I can sort of sympathise with the chauffeurs to an extent. A guy who earns about 100-150 USD for a month, does not use an iPhone I guess. You can teach him how to use one, but it is your job (I’m looking at you Uber), to make sure he/she is comfortable with the app and its features before putting him on the road. While customers get an air-conditioned ride and the cab rental companies are getting paid, Uber for sure forgot to include the chauffeurs as a centre piece in their Mumbai eco-system. Chauffeurs sometimes complain they don’t even have a few minutes through the day to themselves, increasing stress on them, and their life is worse off after Uber because they’re continuously on the go, unlike private assignments.

The third issue is the business model itself. Car rental companies are being paid money to get the high-end cabs on the road, and Uber is clearly losing money on these. Now, you pay the same amount whether you get a Toyota Innova or a BMW Series 7 to drive you around. I totally get it that they are trying to establish themselves right now and are willing to pay out of pocket to make it a habit. As someone who builds businesses for a living, I also know that this works half the times. But how long will you fund losses is what I wonder.

Uber has also made it a point to associate itself with every second event in town. Great technique to activate new customers, in fact I’ve myself partnered with them in the past to get my readers a few rides to sample their services. However, when you can’t address customer service issues, then there is no point scaling up so fast. Case in point, they were doling out free ride codes to customers who were signing up for meals with Restaurant Week India. There was no mention of same member not being able to use multiple codes. I booked 5 tables that week, and I had to pay and then go to and fro with Uber for a couple of weeks before they’d credit the amount back in my account.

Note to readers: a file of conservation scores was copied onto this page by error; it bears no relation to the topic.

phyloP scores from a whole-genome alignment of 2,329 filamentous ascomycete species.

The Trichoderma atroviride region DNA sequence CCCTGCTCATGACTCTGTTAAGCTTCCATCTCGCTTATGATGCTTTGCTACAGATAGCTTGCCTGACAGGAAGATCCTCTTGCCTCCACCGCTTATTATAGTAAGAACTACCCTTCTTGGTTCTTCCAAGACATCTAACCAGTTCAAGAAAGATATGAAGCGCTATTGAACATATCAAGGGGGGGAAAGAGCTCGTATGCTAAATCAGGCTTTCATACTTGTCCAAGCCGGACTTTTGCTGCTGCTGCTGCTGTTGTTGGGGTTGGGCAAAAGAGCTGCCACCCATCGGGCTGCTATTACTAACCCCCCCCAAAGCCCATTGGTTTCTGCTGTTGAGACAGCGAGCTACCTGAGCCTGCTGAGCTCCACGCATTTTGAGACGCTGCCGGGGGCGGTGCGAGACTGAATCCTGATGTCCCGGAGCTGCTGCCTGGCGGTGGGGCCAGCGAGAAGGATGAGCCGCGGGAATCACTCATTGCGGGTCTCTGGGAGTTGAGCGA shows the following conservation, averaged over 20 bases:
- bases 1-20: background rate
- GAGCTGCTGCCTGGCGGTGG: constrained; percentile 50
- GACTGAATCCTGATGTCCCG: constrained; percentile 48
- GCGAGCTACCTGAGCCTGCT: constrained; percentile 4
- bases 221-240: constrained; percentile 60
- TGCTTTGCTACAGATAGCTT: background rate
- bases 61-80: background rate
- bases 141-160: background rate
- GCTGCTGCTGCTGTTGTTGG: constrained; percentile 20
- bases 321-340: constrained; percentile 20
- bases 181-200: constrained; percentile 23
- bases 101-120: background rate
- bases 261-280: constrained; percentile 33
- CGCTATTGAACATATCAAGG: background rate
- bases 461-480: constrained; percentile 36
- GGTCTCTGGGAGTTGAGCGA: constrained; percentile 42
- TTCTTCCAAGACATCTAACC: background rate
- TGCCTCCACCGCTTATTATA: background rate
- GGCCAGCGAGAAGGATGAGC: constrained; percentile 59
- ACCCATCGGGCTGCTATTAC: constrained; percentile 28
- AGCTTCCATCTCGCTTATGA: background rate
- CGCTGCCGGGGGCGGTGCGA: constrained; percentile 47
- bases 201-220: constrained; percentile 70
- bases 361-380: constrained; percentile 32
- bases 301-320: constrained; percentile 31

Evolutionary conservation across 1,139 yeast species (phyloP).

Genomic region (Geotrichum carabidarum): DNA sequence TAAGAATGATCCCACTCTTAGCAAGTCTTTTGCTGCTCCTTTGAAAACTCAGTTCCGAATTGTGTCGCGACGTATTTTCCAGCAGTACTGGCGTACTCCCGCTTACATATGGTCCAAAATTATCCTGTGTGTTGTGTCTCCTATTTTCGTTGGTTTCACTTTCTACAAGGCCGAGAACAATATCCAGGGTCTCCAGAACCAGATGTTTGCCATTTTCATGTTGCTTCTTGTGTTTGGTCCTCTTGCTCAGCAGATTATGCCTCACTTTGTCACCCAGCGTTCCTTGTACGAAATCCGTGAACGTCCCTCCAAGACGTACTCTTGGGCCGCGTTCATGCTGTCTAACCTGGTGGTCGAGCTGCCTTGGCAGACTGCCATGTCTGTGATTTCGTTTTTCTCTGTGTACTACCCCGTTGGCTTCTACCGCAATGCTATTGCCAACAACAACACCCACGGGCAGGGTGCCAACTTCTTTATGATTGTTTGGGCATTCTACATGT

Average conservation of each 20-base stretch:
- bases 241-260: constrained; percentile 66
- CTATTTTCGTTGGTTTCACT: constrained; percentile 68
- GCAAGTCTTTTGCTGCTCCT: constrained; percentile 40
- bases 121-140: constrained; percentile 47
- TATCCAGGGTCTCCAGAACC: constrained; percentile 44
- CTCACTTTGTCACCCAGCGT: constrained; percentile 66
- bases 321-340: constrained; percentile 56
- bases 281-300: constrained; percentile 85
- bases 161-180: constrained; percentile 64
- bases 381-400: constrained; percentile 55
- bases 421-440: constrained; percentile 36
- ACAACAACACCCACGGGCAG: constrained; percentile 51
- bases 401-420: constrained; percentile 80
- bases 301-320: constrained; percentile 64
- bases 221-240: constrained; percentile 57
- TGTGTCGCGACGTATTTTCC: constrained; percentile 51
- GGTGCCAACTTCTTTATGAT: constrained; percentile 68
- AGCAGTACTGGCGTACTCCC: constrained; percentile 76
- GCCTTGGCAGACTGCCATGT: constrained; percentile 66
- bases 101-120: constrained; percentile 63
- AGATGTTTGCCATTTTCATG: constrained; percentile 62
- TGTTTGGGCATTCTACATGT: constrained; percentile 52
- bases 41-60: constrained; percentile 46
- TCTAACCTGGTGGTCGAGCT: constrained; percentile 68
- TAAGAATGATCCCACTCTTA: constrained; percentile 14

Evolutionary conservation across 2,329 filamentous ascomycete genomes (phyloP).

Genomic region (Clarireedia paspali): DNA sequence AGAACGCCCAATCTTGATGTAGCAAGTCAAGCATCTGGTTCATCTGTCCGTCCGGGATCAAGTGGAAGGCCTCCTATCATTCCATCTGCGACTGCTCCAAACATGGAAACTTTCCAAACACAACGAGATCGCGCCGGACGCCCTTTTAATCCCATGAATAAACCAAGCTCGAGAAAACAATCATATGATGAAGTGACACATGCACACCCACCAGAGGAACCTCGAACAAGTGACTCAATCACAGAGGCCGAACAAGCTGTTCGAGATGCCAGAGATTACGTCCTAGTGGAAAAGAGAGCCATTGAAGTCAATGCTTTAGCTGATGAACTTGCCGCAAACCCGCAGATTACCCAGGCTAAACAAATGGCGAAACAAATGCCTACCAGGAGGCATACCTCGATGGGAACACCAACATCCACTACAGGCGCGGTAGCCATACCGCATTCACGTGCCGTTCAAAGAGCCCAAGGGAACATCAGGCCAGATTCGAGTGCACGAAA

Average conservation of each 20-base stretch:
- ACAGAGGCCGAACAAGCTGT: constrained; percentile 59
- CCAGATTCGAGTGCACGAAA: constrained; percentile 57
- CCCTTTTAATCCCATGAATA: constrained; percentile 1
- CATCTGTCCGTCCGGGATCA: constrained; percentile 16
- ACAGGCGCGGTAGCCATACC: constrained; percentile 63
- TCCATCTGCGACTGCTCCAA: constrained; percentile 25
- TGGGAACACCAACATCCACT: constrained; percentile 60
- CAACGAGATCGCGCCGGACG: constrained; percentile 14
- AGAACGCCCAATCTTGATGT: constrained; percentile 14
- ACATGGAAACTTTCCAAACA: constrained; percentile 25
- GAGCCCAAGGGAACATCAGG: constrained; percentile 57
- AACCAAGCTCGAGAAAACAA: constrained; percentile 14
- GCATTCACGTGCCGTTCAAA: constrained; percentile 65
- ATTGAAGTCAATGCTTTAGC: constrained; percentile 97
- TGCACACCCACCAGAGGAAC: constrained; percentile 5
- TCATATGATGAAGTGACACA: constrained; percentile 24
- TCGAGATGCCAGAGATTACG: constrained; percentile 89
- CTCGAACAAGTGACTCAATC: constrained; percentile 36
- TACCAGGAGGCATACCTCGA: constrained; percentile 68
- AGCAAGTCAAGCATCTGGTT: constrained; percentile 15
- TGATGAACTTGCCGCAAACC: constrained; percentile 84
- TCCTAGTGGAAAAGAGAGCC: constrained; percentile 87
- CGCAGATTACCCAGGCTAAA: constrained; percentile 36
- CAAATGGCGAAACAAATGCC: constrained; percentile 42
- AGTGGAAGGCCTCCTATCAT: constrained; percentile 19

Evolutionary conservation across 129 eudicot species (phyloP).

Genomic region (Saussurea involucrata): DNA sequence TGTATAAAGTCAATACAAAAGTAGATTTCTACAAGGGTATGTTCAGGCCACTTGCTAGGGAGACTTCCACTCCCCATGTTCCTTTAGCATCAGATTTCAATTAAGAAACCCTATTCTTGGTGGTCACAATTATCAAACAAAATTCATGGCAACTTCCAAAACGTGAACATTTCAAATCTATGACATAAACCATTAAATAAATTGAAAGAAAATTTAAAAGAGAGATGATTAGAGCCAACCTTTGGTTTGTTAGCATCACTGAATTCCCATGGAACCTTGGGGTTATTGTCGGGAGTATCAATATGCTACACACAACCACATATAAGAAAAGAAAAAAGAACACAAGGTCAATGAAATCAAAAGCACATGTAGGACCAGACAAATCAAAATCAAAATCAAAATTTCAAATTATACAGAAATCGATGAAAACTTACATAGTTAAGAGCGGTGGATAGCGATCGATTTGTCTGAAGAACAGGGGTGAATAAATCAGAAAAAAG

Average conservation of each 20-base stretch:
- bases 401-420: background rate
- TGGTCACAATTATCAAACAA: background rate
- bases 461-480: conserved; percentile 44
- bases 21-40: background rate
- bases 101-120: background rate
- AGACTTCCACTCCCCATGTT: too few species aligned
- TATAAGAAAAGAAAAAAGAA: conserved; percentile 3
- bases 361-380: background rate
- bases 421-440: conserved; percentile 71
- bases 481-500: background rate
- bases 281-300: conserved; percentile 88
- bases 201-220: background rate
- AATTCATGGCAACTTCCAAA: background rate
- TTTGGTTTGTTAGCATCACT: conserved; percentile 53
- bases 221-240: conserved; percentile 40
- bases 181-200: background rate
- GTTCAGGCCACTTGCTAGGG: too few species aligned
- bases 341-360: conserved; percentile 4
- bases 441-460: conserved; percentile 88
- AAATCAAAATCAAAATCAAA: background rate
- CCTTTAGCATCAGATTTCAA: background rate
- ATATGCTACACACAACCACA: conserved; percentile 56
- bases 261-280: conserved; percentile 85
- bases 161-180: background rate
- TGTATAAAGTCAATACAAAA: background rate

These issues might just look like a crib, but are not just with me. I’ve introduced quite some number of people to Uber, and they’ve all come back and complained in Mumbai to me about the oh-so-not-awesome experiences last few weeks.

Maybe its time Uber looks up their customer service (riders and drivers both), before committing to further expanding in the city, or else, I feel they will self-decimate like Ola Luxury in no time.

What have been your experiences with Uber in Mumbai?

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About Ajay

Ajay Awtaney is the Founder and Editor of Live From A Lounge (LFAL), a pioneering digital platform renowned for publishing news and views about aviation, hotels, passenger experience, loyalty programs, travel trends and frequent travel tips for the Global Indian. He is considered the Indian authority on business travel, luxury travel, frequent flyer miles, loyalty credit cards and travel for Indians around the globe. Ajay is a frequent contributor and commentator on the media as well, including ET Now, BBC, CNBC TV18, NDTV, Conde Nast Traveller and many other outlets.